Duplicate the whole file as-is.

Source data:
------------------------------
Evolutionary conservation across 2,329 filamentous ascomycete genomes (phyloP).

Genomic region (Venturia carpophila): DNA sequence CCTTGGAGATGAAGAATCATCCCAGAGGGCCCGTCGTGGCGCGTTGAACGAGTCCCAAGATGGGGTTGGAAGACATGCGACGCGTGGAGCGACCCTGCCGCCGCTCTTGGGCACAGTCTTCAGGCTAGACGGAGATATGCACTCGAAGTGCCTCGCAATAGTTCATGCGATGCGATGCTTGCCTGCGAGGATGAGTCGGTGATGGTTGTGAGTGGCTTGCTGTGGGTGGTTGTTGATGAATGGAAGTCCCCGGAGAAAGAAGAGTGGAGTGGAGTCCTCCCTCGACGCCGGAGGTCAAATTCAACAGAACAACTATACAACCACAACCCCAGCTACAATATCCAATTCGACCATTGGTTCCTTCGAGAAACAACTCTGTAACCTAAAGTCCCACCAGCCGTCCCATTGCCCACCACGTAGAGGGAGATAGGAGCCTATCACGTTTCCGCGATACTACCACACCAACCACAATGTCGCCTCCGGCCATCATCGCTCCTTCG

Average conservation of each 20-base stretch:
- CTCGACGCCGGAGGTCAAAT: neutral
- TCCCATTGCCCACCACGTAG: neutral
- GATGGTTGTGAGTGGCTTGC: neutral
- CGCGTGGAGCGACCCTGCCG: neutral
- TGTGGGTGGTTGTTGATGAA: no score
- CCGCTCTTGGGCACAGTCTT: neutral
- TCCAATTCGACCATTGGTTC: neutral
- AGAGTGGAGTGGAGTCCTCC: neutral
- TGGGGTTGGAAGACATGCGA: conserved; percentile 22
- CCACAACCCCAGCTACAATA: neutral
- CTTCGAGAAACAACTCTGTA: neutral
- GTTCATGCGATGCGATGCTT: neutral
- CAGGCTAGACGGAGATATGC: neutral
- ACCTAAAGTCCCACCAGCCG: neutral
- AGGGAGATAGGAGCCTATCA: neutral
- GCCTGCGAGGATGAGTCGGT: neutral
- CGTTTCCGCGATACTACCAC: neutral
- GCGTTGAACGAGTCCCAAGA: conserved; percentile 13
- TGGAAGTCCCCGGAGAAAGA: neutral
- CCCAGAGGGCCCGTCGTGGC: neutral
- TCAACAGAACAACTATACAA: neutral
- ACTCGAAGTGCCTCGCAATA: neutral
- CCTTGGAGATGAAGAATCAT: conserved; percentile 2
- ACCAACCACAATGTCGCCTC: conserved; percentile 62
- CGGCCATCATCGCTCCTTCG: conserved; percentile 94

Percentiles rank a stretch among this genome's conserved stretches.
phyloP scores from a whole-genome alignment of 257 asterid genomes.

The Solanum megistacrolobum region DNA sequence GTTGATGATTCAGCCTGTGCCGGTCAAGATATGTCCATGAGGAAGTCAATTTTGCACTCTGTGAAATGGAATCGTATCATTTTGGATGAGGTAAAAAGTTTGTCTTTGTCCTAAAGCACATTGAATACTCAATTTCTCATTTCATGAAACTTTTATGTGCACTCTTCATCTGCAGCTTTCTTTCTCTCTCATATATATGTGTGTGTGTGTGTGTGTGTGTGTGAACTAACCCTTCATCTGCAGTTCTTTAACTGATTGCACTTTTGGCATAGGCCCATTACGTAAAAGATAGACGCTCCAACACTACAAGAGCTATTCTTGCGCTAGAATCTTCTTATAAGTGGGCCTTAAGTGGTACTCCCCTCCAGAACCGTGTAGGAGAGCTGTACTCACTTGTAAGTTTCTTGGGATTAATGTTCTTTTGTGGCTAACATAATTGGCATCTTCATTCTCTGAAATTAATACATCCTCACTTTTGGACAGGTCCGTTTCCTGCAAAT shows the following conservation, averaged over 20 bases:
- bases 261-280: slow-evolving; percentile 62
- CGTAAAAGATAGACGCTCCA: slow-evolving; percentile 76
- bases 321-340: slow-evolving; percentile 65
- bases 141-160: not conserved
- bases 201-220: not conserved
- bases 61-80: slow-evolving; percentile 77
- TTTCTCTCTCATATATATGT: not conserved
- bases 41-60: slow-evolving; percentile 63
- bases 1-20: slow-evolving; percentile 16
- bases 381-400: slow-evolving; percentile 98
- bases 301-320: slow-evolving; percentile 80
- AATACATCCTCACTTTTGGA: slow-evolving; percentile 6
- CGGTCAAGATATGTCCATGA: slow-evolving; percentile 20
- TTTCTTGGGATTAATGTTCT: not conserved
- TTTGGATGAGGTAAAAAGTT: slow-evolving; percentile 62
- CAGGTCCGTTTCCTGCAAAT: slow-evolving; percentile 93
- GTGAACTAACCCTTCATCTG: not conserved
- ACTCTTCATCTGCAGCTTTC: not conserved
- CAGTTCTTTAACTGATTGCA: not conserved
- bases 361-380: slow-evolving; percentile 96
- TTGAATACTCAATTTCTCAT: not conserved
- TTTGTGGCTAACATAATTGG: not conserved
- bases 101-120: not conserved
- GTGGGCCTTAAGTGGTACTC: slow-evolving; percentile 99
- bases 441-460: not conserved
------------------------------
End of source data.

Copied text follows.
Evolutionary conservation across 2,329 filamentous ascomycete genomes (phyloP).

Genomic region (Venturia carpophila): DNA sequence CCTTGGAGATGAAGAATCATCCCAGAGGGCCCGTCGTGGCGCGTTGAACGAGTCCCAAGATGGGGTTGGAAGACATGCGACGCGTGGAGCGACCCTGCCGCCGCTCTTGGGCACAGTCTTCAGGCTAGACGGAGATATGCACTCGAAGTGCCTCGCAATAGTTCATGCGATGCGATGCTTGCCTGCGAGGATGAGTCGGTGATGGTTGTGAGTGGCTTGCTGTGGGTGGTTGTTGATGAATGGAAGTCCCCGGAGAAAGAAGAGTGGAGTGGAGTCCTCCCTCGACGCCGGAGGTCAAATTCAACAGAACAACTATACAACCACAACCCCAGCTACAATATCCAATTCGACCATTGGTTCCTTCGAGAAACAACTCTGTAACCTAAAGTCCCACCAGCCGTCCCATTGCCCACCACGTAGAGGGAGATAGGAGCCTATCACGTTTCCGCGATACTACCACACCAACCACAATGTCGCCTCCGGCCATCATCGCTCCTTCG

Average conservation of each 20-base stretch:
- CTCGACGCCGGAGGTCAAAT: neutral
- TCCCATTGCCCACCACGTAG: neutral
- GATGGTTGTGAGTGGCTTGC: neutral
- CGCGTGGAGCGACCCTGCCG: neutral
- TGTGGGTGGTTGTTGATGAA: no score
- CCGCTCTTGGGCACAGTCTT: neutral
- TCCAATTCGACCATTGGTTC: neutral
- AGAGTGGAGTGGAGTCCTCC: neutral
- TGGGGTTGGAAGACATGCGA: conserved; percentile 22
- CCACAACCCCAGCTACAATA: neutral
- CTTCGAGAAACAACTCTGTA: neutral
- GTTCATGCGATGCGATGCTT: neutral
- CAGGCTAGACGGAGATATGC: neutral
- ACCTAAAGTCCCACCAGCCG: neutral
- AGGGAGATAGGAGCCTATCA: neutral
- GCCTGCGAGGATGAGTCGGT: neutral
- CGTTTCCGCGATACTACCAC: neutral
- GCGTTGAACGAGTCCCAAGA: conserved; percentile 13
- TGGAAGTCCCCGGAGAAAGA: neutral
- CCCAGAGGGCCCGTCGTGGC: neutral
- TCAACAGAACAACTATACAA: neutral
- ACTCGAAGTGCCTCGCAATA: neutral
- CCTTGGAGATGAAGAATCAT: conserved; percentile 2
- ACCAACCACAATGTCGCCTC: conserved; percentile 62
- CGGCCATCATCGCTCCTTCG: conserved; percentile 94

Percentiles rank a stretch among this genome's conserved stretches.
phyloP scores from a whole-genome alignment of 257 asterid genomes.

The Solanum megistacrolobum region DNA sequence GTTGATGATTCAGCCTGTGCCGGTCAAGATATGTCCATGAGGAAGTCAATTTTGCACTCTGTGAAATGGAATCGTATCATTTTGGATGAGGTAAAAAGTTTGTCTTTGTCCTAAAGCACATTGAATACTCAATTTCTCATTTCATGAAACTTTTATGTGCACTCTTCATCTGCAGCTTTCTTTCTCTCTCATATATATGTGTGTGTGTGTGTGTGTGTGTGTGAACTAACCCTTCATCTGCAGTTCTTTAACTGATTGCACTTTTGGCATAGGCCCATTACGTAAAAGATAGACGCTCCAACACTACAAGAGCTATTCTTGCGCTAGAATCTTCTTATAAGTGGGCCTTAAGTGGTACTCCCCTCCAGAACCGTGTAGGAGAGCTGTACTCACTTGTAAGTTTCTTGGGATTAATGTTCTTTTGTGGCTAACATAATTGGCATCTTCATTCTCTGAAATTAATACATCCTCACTTTTGGACAGGTCCGTTTCCTGCAAAT shows the following conservation, averaged over 20 bases:
- bases 261-280: slow-evolving; percentile 62
- CGTAAAAGATAGACGCTCCA: slow-evolving; percentile 76
- bases 321-340: slow-evolving; percentile 65
- bases 141-160: not conserved
- bases 201-220: not conserved
- bases 61-80: slow-evolving; percentile 77
- TTTCTCTCTCATATATATGT: not conserved
- bases 41-60: slow-evolving; percentile 63
- bases 1-20: slow-evolving; percentile 16
- bases 381-400: slow-evolving; percentile 98
- bases 301-320: slow-evolving; percentile 80
- AATACATCCTCACTTTTGGA: slow-evolving; percentile 6
- CGGTCAAGATATGTCCATGA: slow-evolving; percentile 20
- TTTCTTGGGATTAATGTTCT: not conserved
- TTTGGATGAGGTAAAAAGTT: slow-evolving; percentile 62
- CAGGTCCGTTTCCTGCAAAT: slow-evolving; percentile 93
- GTGAACTAACCCTTCATCTG: not conserved
- ACTCTTCATCTGCAGCTTTC: not conserved
- CAGTTCTTTAACTGATTGCA: not conserved
- bases 361-380: slow-evolving; percentile 96
- TTGAATACTCAATTTCTCAT: not conserved
- TTTGTGGCTAACATAATTGG: not conserved
- bases 101-120: not conserved
- GTGGGCCTTAAGTGGTACTC: slow-evolving; percentile 99
- bases 441-460: not conserved